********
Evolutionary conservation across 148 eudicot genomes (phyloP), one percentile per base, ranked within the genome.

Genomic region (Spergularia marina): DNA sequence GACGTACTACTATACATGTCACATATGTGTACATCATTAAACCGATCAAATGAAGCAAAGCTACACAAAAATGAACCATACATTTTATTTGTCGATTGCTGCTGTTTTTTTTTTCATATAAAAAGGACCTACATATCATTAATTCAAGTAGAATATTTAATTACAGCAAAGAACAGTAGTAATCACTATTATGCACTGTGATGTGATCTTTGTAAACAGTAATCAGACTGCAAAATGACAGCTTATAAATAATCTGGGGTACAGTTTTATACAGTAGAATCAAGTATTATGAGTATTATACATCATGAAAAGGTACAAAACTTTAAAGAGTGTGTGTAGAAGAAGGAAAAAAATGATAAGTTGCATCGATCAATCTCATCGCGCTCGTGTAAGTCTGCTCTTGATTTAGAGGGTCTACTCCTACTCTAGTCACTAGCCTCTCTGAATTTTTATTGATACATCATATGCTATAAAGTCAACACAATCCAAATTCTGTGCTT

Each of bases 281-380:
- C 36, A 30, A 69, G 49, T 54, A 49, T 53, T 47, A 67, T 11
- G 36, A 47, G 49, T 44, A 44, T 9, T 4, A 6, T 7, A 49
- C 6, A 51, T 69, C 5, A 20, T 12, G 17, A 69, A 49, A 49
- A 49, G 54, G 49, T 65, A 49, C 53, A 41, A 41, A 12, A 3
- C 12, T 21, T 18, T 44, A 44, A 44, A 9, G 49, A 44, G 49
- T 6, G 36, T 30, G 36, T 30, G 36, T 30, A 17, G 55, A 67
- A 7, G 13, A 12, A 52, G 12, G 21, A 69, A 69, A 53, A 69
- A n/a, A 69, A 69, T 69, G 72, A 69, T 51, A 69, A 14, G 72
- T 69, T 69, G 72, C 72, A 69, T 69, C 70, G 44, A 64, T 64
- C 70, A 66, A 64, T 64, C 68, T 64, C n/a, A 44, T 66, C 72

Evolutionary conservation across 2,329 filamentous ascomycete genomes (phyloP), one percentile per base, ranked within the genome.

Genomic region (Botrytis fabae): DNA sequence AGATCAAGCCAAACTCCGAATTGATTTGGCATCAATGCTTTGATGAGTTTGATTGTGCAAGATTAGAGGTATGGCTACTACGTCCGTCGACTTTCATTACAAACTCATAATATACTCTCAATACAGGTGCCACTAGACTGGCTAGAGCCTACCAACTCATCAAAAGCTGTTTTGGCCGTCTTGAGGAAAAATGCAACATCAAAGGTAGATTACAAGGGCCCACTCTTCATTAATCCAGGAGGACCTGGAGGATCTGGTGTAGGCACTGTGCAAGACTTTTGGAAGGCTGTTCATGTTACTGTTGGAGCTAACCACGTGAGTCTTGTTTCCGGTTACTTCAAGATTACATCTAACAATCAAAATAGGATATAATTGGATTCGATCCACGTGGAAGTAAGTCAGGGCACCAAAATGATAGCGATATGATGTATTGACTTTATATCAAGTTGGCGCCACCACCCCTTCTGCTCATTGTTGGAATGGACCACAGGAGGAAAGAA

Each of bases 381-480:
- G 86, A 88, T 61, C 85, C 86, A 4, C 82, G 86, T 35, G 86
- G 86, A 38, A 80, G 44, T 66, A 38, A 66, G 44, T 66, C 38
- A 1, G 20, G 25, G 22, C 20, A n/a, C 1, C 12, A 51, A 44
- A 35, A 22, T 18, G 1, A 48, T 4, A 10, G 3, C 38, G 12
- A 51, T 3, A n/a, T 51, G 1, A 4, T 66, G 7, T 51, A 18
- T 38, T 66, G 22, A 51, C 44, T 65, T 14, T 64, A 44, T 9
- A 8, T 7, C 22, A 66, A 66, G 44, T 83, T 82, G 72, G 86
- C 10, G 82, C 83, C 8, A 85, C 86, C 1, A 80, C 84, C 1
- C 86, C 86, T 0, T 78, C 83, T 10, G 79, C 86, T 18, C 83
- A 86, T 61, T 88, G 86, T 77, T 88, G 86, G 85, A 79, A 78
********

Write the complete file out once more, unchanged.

Evolutionary conservation across 148 eudicot genomes (phyloP), one percentile per base, ranked within the genome.

Genomic region (Spergularia marina): DNA sequence GACGTACTACTATACATGTCACATATGTGTACATCATTAAACCGATCAAATGAAGCAAAGCTACACAAAAATGAACCATACATTTTATTTGTCGATTGCTGCTGTTTTTTTTTTCATATAAAAAGGACCTACATATCATTAATTCAAGTAGAATATTTAATTACAGCAAAGAACAGTAGTAATCACTATTATGCACTGTGATGTGATCTTTGTAAACAGTAATCAGACTGCAAAATGACAGCTTATAAATAATCTGGGGTACAGTTTTATACAGTAGAATCAAGTATTATGAGTATTATACATCATGAAAAGGTACAAAACTTTAAAGAGTGTGTGTAGAAGAAGGAAAAAAATGATAAGTTGCATCGATCAATCTCATCGCGCTCGTGTAAGTCTGCTCTTGATTTAGAGGGTCTACTCCTACTCTAGTCACTAGCCTCTCTGAATTTTTATTGATACATCATATGCTATAAAGTCAACACAATCCAAATTCTGTGCTT

Each of bases 281-380:
- C 36, A 30, A 69, G 49, T 54, A 49, T 53, T 47, A 67, T 11
- G 36, A 47, G 49, T 44, A 44, T 9, T 4, A 6, T 7, A 49
- C 6, A 51, T 69, C 5, A 20, T 12, G 17, A 69, A 49, A 49
- A 49, G 54, G 49, T 65, A 49, C 53, A 41, A 41, A 12, A 3
- C 12, T 21, T 18, T 44, A 44, A 44, A 9, G 49, A 44, G 49
- T 6, G 36, T 30, G 36, T 30, G 36, T 30, A 17, G 55, A 67
- A 7, G 13, A 12, A 52, G 12, G 21, A 69, A 69, A 53, A 69
- A n/a, A 69, A 69, T 69, G 72, A 69, T 51, A 69, A 14, G 72
- T 69, T 69, G 72, C 72, A 69, T 69, C 70, G 44, A 64, T 64
- C 70, A 66, A 64, T 64, C 68, T 64, C n/a, A 44, T 66, C 72

Evolutionary conservation across 2,329 filamentous ascomycete genomes (phyloP), one percentile per base, ranked within the genome.

Genomic region (Botrytis fabae): DNA sequence AGATCAAGCCAAACTCCGAATTGATTTGGCATCAATGCTTTGATGAGTTTGATTGTGCAAGATTAGAGGTATGGCTACTACGTCCGTCGACTTTCATTACAAACTCATAATATACTCTCAATACAGGTGCCACTAGACTGGCTAGAGCCTACCAACTCATCAAAAGCTGTTTTGGCCGTCTTGAGGAAAAATGCAACATCAAAGGTAGATTACAAGGGCCCACTCTTCATTAATCCAGGAGGACCTGGAGGATCTGGTGTAGGCACTGTGCAAGACTTTTGGAAGGCTGTTCATGTTACTGTTGGAGCTAACCACGTGAGTCTTGTTTCCGGTTACTTCAAGATTACATCTAACAATCAAAATAGGATATAATTGGATTCGATCCACGTGGAAGTAAGTCAGGGCACCAAAATGATAGCGATATGATGTATTGACTTTATATCAAGTTGGCGCCACCACCCCTTCTGCTCATTGTTGGAATGGACCACAGGAGGAAAGAA

Each of bases 381-480:
- G 86, A 88, T 61, C 85, C 86, A 4, C 82, G 86, T 35, G 86
- G 86, A 38, A 80, G 44, T 66, A 38, A 66, G 44, T 66, C 38
- A 1, G 20, G 25, G 22, C 20, A n/a, C 1, C 12, A 51, A 44
- A 35, A 22, T 18, G 1, A 48, T 4, A 10, G 3, C 38, G 12
- A 51, T 3, A n/a, T 51, G 1, A 4, T 66, G 7, T 51, A 18
- T 38, T 66, G 22, A 51, C 44, T 65, T 14, T 64, A 44, T 9
- A 8, T 7, C 22, A 66, A 66, G 44, T 83, T 82, G 72, G 86
- C 10, G 82, C 83, C 8, A 85, C 86, C 1, A 80, C 84, C 1
- C 86, C 86, T 0, T 78, C 83, T 10, G 79, C 86, T 18, C 83
- A 86, T 61, T 88, G 86, T 77, T 88, G 86, G 85, A 79, A 78